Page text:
CLIMATE READY COMMUNITIES

Get your community climate ready with a conversation

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Our Climate Ready Plan so far

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Local Climate Update

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The Climate Ready Communities initiative is your opportunity to support your community to understand how changes in our climate are impacting life in our region so we can plan and prepare to manage climate risks.

Get Your Community Climate Ready! 

 

We want to support communities in the region to build resilience, be ready to face the challenges and embrace the opportunities of a changing climate. 

Local conversations are really important when it comes to addressing climate change. Whether you talk to your friends, colleagues and family members for information-sharing, advice-giving or just to express your concerns, talking things through can help put things into perspective which helps build relationships and resilience. 

Conversations can lead communities to gaining a greater understanding and preparedness for their response to climate change. In other words, a Climate Ready Community. 

  

Do you want to host a climate ready conversation in your community?

We will be supporting 100 communities/groups across the region to host a conversation by providing a conversation toolkit that includes a how-to guide for facilitators, conversation cards to get thing started, and workbooks to record your learnings. The toolkit has been created in collaboration with community leaders from across our region. 

$200 per conversation funding is available to support your event and remunerate facilitator time. 

Who can host a conversation?

Anyone can host a climate ready conversation. Get together with your neighbours, community, volunteer, sporting or parents group – you could even host a conversation with your workmates or at the local pub. You might already have a specific interest area or concern about climate change that will guide your conversation, or your group may represent a community at risk of climate change impact such as higher temperatures, flooding or less rainfall, more drought. 

What’s in the toolkit?

Facilitator Handbook
Steps you through a process that will help you think about and prepare for your climate ready conversation. Provides tips for conversation facilitation. Check out the Facilitator Handbook here.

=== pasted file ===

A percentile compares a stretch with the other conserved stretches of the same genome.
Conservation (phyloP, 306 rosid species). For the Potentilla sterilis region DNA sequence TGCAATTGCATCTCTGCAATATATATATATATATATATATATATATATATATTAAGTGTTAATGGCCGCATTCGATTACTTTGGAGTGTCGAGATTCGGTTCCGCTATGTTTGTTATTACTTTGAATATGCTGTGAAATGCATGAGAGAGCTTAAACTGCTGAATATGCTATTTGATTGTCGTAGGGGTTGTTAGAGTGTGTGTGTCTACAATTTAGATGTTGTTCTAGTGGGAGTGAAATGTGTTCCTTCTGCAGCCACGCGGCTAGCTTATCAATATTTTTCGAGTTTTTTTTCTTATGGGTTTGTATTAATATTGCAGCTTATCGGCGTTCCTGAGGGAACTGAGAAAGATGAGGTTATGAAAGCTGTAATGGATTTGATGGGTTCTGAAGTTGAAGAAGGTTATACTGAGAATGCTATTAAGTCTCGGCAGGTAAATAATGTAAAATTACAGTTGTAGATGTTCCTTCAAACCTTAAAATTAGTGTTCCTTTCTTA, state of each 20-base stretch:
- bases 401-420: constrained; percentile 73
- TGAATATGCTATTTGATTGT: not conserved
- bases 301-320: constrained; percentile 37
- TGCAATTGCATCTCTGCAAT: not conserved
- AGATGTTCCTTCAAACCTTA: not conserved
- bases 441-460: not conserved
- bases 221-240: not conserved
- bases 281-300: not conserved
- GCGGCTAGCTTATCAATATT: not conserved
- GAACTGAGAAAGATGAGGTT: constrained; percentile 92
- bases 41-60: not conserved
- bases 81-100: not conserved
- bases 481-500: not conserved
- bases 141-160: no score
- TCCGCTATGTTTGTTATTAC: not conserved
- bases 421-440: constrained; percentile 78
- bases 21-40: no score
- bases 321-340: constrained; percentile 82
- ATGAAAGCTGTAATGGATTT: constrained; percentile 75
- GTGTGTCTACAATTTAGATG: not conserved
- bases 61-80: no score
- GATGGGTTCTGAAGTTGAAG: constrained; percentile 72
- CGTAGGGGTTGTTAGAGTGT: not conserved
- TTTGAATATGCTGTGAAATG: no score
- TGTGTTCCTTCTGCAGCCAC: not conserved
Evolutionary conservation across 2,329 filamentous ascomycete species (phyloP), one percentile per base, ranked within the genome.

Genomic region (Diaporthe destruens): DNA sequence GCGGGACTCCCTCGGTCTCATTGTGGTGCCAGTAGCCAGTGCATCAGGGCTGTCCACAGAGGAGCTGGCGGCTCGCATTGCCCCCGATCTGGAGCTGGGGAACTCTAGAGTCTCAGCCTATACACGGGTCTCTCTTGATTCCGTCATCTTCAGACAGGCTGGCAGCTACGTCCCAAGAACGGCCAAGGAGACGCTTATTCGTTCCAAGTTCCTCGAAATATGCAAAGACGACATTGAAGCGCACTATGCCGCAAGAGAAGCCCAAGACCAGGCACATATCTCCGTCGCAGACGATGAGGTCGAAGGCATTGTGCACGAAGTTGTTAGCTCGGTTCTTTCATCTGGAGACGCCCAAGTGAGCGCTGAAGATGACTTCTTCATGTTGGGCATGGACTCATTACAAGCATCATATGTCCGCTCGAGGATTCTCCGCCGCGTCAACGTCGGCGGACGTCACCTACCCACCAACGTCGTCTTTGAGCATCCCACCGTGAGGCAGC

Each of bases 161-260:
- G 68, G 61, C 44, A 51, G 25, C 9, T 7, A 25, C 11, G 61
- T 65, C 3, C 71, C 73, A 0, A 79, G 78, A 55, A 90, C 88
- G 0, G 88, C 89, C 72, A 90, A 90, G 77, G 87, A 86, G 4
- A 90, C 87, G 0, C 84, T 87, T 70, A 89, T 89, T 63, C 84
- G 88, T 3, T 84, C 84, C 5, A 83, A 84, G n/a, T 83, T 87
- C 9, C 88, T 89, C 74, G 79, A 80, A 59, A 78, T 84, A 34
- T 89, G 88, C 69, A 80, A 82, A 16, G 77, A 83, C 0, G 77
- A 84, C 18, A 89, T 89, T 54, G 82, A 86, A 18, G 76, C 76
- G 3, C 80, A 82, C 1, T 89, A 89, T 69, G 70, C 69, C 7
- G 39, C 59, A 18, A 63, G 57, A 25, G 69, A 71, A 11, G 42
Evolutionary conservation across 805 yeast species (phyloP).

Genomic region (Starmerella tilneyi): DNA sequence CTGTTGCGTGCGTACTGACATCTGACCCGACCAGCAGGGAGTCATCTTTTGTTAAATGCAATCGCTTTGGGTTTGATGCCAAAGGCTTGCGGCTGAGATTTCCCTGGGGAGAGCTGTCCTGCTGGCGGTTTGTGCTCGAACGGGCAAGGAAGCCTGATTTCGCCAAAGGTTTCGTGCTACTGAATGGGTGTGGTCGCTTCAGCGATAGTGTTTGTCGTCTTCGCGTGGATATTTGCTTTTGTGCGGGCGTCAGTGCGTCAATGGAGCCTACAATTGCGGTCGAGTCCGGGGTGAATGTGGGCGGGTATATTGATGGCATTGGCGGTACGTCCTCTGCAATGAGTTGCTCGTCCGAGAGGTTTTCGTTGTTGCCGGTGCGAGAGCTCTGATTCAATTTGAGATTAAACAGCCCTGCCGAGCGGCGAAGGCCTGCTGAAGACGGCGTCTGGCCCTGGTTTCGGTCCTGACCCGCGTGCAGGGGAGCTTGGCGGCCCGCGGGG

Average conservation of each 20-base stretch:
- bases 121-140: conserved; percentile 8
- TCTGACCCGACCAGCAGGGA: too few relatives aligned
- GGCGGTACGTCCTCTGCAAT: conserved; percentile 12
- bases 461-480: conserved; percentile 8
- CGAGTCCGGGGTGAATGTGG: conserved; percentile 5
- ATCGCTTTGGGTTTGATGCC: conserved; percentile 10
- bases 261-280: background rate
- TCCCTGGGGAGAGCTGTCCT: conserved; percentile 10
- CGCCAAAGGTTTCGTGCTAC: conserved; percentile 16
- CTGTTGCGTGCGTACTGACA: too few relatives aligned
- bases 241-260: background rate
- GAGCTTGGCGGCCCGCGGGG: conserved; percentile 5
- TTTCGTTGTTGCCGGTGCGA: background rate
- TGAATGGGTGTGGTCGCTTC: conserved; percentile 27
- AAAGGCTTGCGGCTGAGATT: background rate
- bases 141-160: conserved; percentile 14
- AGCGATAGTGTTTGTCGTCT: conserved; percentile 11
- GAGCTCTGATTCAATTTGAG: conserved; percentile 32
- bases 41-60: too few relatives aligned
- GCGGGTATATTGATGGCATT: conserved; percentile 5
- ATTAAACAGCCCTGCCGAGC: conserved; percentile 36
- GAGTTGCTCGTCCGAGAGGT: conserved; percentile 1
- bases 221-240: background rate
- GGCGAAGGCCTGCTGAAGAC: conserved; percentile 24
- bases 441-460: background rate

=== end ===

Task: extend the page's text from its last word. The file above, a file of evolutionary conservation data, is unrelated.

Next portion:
Facilitator Workbook
Steps you through how to use the toolkit/conversation cards during your climate ready conversation. For you to record your pre-conversation reflections and key learnings from your conversations.

Conversation Cards
Set of 60 photograph cards to help kick start your conversations.

Note-taker Workbook
For the note-taker to record observations made by everyone attending the conversation.

 

What happens after the conversation?

Conversation hosts/facilitators will be asked to feedback their learnings from their conversation to ADAPT LM.

The learning will help inform our regional Climate Ready Plan.

We want to know:

  • What do you value and love most about your community?
  • Where are the key climate risks?
  • Who are the most vulnerable in your community?
  • What are the opportunities for communities?
  • What can individuals do, what can communities do, and what things do communities need support with to be climate ready?
  • What is your community already doing?

To discuss if further if required please contact one of our friendly ADAPT team:

Info@adaptloddonmallee.com.au or call 0436629698

Create your own user feedback survey

Local Climate Update

Warmer and drier

The Loddon Mallee region has already become warmer and drier – a climate trend likely to continue. 

Local communities, residents and businesses are changing the way they do things in response. Getting climate-ready involves understanding how climate change is likely to affect you and your community and working out ways to adapt. Everyone can contribute to the Loddon Mallee region’s climate-ready future.